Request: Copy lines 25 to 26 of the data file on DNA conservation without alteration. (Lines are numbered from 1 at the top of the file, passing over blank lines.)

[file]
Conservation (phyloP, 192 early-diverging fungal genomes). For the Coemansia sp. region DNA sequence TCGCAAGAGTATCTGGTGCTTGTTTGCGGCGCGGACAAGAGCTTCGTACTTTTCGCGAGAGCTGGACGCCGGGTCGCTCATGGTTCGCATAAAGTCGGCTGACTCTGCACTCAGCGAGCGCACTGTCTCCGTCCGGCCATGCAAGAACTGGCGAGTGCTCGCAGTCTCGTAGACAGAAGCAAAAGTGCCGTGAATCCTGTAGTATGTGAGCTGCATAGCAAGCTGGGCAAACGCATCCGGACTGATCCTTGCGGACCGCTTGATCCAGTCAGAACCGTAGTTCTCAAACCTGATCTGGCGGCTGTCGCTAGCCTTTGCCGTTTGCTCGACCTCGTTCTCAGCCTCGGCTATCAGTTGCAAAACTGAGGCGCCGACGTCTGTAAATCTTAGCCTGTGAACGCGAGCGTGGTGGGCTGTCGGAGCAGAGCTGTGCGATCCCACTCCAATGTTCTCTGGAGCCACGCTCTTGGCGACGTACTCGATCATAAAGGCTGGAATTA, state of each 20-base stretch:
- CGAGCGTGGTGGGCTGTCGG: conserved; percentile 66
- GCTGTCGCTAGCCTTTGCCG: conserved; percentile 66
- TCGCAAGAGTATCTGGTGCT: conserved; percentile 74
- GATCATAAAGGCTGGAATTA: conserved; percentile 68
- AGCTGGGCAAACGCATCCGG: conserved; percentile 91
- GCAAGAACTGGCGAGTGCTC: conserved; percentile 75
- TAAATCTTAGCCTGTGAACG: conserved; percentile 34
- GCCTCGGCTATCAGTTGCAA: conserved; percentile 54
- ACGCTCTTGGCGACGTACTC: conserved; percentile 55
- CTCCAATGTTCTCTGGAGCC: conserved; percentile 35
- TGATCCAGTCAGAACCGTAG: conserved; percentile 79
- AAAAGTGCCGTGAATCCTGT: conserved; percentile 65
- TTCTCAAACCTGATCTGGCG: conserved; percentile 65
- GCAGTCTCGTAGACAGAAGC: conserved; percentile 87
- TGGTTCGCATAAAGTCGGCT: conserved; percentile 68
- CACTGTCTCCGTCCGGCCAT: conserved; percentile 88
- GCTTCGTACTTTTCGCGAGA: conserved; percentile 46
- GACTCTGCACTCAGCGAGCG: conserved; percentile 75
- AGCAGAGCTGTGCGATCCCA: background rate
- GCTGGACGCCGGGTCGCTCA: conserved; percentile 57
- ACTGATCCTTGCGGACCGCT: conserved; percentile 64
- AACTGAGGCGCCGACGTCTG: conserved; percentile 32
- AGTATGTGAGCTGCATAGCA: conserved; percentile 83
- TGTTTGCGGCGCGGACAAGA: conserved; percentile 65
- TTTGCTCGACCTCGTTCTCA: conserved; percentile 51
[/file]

- TGTTTGCGGCGCGGACAAGA: conserved; percentile 65
- TTTGCTCGACCTCGTTCTCA: conserved; percentile 51